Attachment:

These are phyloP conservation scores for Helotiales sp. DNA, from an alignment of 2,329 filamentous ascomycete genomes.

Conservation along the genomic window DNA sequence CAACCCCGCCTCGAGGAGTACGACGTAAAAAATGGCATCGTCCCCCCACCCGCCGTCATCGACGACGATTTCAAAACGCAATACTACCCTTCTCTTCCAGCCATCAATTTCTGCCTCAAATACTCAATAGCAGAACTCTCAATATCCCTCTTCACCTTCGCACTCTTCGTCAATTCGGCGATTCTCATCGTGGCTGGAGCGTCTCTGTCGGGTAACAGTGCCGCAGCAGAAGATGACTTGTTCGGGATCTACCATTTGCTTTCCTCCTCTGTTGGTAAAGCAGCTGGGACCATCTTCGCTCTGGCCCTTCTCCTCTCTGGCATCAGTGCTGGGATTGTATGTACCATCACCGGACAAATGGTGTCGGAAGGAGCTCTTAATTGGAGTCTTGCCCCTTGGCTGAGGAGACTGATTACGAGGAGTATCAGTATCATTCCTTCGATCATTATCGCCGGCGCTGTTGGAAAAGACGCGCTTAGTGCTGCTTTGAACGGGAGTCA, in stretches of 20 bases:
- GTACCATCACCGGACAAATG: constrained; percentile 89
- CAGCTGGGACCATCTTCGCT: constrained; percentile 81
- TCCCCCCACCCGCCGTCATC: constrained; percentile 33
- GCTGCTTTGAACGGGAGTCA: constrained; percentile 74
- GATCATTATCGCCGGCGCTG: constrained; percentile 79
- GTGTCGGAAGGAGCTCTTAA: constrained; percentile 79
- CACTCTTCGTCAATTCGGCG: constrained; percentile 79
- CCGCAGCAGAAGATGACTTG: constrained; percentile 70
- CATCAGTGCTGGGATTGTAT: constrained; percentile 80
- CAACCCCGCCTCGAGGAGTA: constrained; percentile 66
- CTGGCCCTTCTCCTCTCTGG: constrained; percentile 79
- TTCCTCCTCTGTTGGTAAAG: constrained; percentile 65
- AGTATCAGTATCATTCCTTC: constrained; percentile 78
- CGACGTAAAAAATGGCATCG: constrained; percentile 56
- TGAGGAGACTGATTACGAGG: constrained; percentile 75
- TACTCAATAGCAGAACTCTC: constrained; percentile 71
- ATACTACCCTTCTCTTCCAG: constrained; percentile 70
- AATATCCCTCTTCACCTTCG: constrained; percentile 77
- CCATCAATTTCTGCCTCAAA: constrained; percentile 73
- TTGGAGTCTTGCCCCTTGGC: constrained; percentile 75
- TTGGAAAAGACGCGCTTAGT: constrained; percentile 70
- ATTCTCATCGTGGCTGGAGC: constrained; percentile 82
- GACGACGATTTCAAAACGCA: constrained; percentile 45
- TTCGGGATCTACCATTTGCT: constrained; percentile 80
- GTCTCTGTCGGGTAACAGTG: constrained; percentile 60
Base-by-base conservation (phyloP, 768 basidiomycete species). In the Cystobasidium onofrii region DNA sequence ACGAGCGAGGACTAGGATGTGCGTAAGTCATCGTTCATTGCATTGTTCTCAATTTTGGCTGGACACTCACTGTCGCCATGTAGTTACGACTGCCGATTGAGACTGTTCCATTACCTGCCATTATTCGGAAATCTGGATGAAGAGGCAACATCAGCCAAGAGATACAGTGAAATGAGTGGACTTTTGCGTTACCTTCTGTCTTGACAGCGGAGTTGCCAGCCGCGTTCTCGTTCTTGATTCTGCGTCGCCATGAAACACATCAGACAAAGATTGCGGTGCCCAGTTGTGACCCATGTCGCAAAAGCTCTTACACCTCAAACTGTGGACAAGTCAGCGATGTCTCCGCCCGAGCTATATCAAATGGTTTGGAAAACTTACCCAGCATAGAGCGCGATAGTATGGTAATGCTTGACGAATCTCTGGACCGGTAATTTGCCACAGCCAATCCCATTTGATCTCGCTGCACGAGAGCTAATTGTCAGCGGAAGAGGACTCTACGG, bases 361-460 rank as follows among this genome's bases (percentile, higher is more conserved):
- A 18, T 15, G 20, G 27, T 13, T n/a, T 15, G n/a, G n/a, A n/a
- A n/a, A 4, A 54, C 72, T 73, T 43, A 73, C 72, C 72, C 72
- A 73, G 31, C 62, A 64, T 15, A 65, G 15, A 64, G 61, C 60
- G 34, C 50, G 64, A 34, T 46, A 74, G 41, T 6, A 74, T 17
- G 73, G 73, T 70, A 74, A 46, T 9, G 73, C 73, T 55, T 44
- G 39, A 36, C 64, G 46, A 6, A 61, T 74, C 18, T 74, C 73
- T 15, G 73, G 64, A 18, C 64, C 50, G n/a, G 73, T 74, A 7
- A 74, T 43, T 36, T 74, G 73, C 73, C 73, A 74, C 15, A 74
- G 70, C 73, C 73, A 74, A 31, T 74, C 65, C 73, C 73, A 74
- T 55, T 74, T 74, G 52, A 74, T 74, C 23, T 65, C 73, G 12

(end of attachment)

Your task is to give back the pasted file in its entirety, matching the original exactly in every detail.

These are phyloP conservation scores for Helotiales sp. DNA, from an alignment of 2,329 filamentous ascomycete genomes.

Conservation along the genomic window DNA sequence CAACCCCGCCTCGAGGAGTACGACGTAAAAAATGGCATCGTCCCCCCACCCGCCGTCATCGACGACGATTTCAAAACGCAATACTACCCTTCTCTTCCAGCCATCAATTTCTGCCTCAAATACTCAATAGCAGAACTCTCAATATCCCTCTTCACCTTCGCACTCTTCGTCAATTCGGCGATTCTCATCGTGGCTGGAGCGTCTCTGTCGGGTAACAGTGCCGCAGCAGAAGATGACTTGTTCGGGATCTACCATTTGCTTTCCTCCTCTGTTGGTAAAGCAGCTGGGACCATCTTCGCTCTGGCCCTTCTCCTCTCTGGCATCAGTGCTGGGATTGTATGTACCATCACCGGACAAATGGTGTCGGAAGGAGCTCTTAATTGGAGTCTTGCCCCTTGGCTGAGGAGACTGATTACGAGGAGTATCAGTATCATTCCTTCGATCATTATCGCCGGCGCTGTTGGAAAAGACGCGCTTAGTGCTGCTTTGAACGGGAGTCA, in stretches of 20 bases:
- GTACCATCACCGGACAAATG: constrained; percentile 89
- CAGCTGGGACCATCTTCGCT: constrained; percentile 81
- TCCCCCCACCCGCCGTCATC: constrained; percentile 33
- GCTGCTTTGAACGGGAGTCA: constrained; percentile 74
- GATCATTATCGCCGGCGCTG: constrained; percentile 79
- GTGTCGGAAGGAGCTCTTAA: constrained; percentile 79
- CACTCTTCGTCAATTCGGCG: constrained; percentile 79
- CCGCAGCAGAAGATGACTTG: constrained; percentile 70
- CATCAGTGCTGGGATTGTAT: constrained; percentile 80
- CAACCCCGCCTCGAGGAGTA: constrained; percentile 66
- CTGGCCCTTCTCCTCTCTGG: constrained; percentile 79
- TTCCTCCTCTGTTGGTAAAG: constrained; percentile 65
- AGTATCAGTATCATTCCTTC: constrained; percentile 78
- CGACGTAAAAAATGGCATCG: constrained; percentile 56
- TGAGGAGACTGATTACGAGG: constrained; percentile 75
- TACTCAATAGCAGAACTCTC: constrained; percentile 71
- ATACTACCCTTCTCTTCCAG: constrained; percentile 70
- AATATCCCTCTTCACCTTCG: constrained; percentile 77
- CCATCAATTTCTGCCTCAAA: constrained; percentile 73
- TTGGAGTCTTGCCCCTTGGC: constrained; percentile 75
- TTGGAAAAGACGCGCTTAGT: constrained; percentile 70
- ATTCTCATCGTGGCTGGAGC: constrained; percentile 82
- GACGACGATTTCAAAACGCA: constrained; percentile 45
- TTCGGGATCTACCATTTGCT: constrained; percentile 80
- GTCTCTGTCGGGTAACAGTG: constrained; percentile 60
Base-by-base conservation (phyloP, 768 basidiomycete species). In the Cystobasidium onofrii region DNA sequence ACGAGCGAGGACTAGGATGTGCGTAAGTCATCGTTCATTGCATTGTTCTCAATTTTGGCTGGACACTCACTGTCGCCATGTAGTTACGACTGCCGATTGAGACTGTTCCATTACCTGCCATTATTCGGAAATCTGGATGAAGAGGCAACATCAGCCAAGAGATACAGTGAAATGAGTGGACTTTTGCGTTACCTTCTGTCTTGACAGCGGAGTTGCCAGCCGCGTTCTCGTTCTTGATTCTGCGTCGCCATGAAACACATCAGACAAAGATTGCGGTGCCCAGTTGTGACCCATGTCGCAAAAGCTCTTACACCTCAAACTGTGGACAAGTCAGCGATGTCTCCGCCCGAGCTATATCAAATGGTTTGGAAAACTTACCCAGCATAGAGCGCGATAGTATGGTAATGCTTGACGAATCTCTGGACCGGTAATTTGCCACAGCCAATCCCATTTGATCTCGCTGCACGAGAGCTAATTGTCAGCGGAAGAGGACTCTACGG, bases 361-460 rank as follows among this genome's bases (percentile, higher is more conserved):
- A 18, T 15, G 20, G 27, T 13, T n/a, T 15, G n/a, G n/a, A n/a
- A n/a, A 4, A 54, C 72, T 73, T 43, A 73, C 72, C 72, C 72
- A 73, G 31, C 62, A 64, T 15, A 65, G 15, A 64, G 61, C 60
- G 34, C 50, G 64, A 34, T 46, A 74, G 41, T 6, A 74, T 17
- G 73, G 73, T 70, A 74, A 46, T 9, G 73, C 73, T 55, T 44
- G 39, A 36, C 64, G 46, A 6, A 61, T 74, C 18, T 74, C 73
- T 15, G 73, G 64, A 18, C 64, C 50, G n/a, G 73, T 74, A 7
- A 74, T 43, T 36, T 74, G 73, C 73, C 73, A 74, C 15, A 74
- G 70, C 73, C 73, A 74, A 31, T 74, C 65, C 73, C 73, A 74
- T 55, T 74, T 74, G 52, A 74, T 74, C 23, T 65, C 73, G 12